Best Way to Start a Woodstove Fire

Learn some techniques to easily start a fire in your woodstove.

October/November 2017
By Cam Mather

After 15 years of living with a woodstove, I’ve lit many, many fires, and I believe I’ve nailed down the optimal way to start one. I’ve often cringed while watching others try to light their woodstoves, so I know this is a skill that doesn’t come easily to many people. I’m sure lots of other strategies would work; I just know mine works well.

newspaper in woodstove

Photo by Cam Mather



Step 1. The first step is to gather lots of newspaper — not the little advertising flyers that come in your mailbox, not magazines or catalogs, not your old high school history notes or old mutual fund statements. Use newspaper. If you don’t get a daily paper, ask your neighbors for theirs, or start raiding recycling bins on recycling night. If you do this year-round, you’ll have a good stockpile when winter rolls around.

Put a thick layer of scrunched-up newspaper across the bottom of your woodstove. Consider crumpling it up the day prior if someone in your house likes to sleep in, because the sound of crinkling paper can be deafening.

kindling in woodstove

Photo by Cam Mather



Step 2. On top of the thick layer of newspaper, make a couple of rows of good kindling. You can use broken branches and limbs, trimmings from your woodworking projects, or just take some of your firewood and carefully whack off small chunks with a manageable hatchet or a small axe. Good, dry kindling is key to starting a fire.

I make a row with five or six pieces of kindling pointing front to back on top of the papers, and then I make another row with the kindling pointing side to side. Some people build more of a tipi-like structure with their kindling, but I prefer the log cabin approach. You want lots of exposed surface area on the kindling so it ignites once the paper is going.

firewood in stove

Photo by Cam Mather

Step 3. Now, put a few small pieces of firewood on top of the layers of kindling. Whenever you split wood, you’ll inevitably end up with some smaller pieces. These are great. Make lots of them because you’ll need them all winter. Use split logs instead of round logs for this step because split logs catch fire more easily. Save your round ones for after the fire gets going.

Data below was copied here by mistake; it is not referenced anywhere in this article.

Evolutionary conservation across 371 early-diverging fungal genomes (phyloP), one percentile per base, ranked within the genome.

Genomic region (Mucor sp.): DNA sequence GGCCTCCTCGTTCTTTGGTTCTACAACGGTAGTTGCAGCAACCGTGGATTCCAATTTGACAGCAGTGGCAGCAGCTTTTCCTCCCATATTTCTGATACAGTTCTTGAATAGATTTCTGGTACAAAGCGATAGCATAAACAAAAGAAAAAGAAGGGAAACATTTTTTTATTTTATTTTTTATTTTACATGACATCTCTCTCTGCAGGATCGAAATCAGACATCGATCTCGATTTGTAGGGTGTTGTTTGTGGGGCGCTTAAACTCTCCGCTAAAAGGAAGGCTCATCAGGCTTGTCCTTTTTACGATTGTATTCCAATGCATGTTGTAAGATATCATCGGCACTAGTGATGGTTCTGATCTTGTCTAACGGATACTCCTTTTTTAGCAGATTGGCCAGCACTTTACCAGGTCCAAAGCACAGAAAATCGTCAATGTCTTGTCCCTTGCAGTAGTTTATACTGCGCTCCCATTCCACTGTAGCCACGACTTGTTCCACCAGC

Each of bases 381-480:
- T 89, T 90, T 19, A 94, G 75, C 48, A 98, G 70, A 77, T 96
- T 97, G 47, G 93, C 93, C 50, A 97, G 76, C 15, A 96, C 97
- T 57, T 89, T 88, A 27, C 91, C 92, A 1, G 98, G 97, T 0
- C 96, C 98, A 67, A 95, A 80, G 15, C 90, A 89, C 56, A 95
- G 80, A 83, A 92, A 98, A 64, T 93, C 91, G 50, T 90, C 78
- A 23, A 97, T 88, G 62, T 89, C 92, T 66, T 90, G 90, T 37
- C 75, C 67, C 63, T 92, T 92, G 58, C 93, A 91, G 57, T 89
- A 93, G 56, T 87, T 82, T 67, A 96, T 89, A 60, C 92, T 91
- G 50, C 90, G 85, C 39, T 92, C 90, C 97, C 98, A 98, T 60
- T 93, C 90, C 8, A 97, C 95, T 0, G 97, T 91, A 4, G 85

lit newspaper

Photo by Cam Mather

Step 4. Make sure your stove is set to allow the maximum amount of air in, and light the newspapers all along the front. Don’t close the door too quickly. You’ll want lots of fresh, oxygen-rich air to get the fire going. Leave the door open for 3 to 5 minutes (or longer if needed). If you close the door and the fire starts to die, open the door again until it gets roaring. Never leave an open woodstove unattended. The kindling can send out sparks and start a house fire.

woodstove fire

Photo by Cam Mather

Step 5. After the fire seems to be burning well, close the woodstove door. Let it go for a while longer until the fire is really well-established and the chimney temperature is high. I use a thermometer on the stovepipe about 6 inches up from the stove and let the flue temperature get to at least 400 degrees Fahrenheit before I throttle back the air intake.

Whether you buy firewood or cut your own, smoke implies wasted heat and therefore wasted time and money, so keep your fire burning properly. There will be some smoke from your chimney as the fire gets started, but, if the stove is operating efficiently, the smoke should mostly be water vapor. Don’t try to keep a smoldering fire going all day. If it’s not that cold outside, crank the heat up in the morning to warm up your house, and then let the fire die and wait until your house cools off before you start it up again. Smoldering fires will create more creosote, smell bad, and waste your hard-earned firewood.

How to Dispose of Ashes

Ashes can be quite dangerous, so treat them with respect. Even if the ashes seem cold and safe, glowing embers will often remain hidden in them 24 hours or more after a fire has died. Because of this, you should assume that the ashes contain live, hot embers ready to spark back to life.

Put the ashes in a metal bucket, and be sure not to place the ash-filled bucket on your hardwood floors or any other flammable surface because it can get really hot, really fast. Moving aside any items and small pets in your path before you start, very carefully carry the bucket outside and put the ashes into a large, metal garbage can or 55-gallon drum that’s dedicated to ashes and free of flammables.




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